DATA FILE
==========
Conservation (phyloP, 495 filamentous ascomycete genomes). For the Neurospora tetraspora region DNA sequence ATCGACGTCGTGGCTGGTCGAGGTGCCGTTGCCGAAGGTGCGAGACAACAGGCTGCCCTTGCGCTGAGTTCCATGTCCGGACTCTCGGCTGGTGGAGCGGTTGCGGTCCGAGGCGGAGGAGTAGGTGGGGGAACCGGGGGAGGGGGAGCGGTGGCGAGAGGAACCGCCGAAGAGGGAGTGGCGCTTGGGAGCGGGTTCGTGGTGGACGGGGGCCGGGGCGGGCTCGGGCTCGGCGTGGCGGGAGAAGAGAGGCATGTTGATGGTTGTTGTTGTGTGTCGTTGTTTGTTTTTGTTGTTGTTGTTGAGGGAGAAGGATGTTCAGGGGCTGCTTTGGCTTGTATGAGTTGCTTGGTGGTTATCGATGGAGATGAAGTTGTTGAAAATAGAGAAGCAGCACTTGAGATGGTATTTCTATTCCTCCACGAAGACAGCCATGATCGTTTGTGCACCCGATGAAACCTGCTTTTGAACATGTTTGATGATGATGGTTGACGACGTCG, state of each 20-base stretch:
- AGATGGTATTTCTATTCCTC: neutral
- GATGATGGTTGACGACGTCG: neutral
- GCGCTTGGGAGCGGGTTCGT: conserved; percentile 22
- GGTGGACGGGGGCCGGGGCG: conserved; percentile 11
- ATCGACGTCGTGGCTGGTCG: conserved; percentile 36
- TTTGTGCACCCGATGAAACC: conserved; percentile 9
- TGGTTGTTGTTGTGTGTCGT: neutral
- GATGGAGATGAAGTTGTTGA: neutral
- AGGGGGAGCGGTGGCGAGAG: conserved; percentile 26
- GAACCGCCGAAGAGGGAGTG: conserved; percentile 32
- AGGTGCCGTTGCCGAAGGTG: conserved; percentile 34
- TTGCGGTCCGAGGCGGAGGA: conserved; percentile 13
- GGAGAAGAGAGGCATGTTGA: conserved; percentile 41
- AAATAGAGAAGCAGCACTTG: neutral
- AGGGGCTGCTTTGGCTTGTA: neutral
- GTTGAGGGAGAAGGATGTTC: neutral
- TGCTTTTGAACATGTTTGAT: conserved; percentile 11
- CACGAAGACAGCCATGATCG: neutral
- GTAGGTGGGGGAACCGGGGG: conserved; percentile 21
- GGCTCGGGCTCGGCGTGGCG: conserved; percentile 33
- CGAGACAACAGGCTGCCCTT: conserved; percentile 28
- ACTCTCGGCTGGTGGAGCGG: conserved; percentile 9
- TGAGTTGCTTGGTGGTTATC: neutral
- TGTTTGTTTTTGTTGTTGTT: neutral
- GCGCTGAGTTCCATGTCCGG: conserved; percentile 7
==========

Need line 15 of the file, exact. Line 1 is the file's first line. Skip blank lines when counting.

- AAATAGAGAAGCAGCACTTG: neutral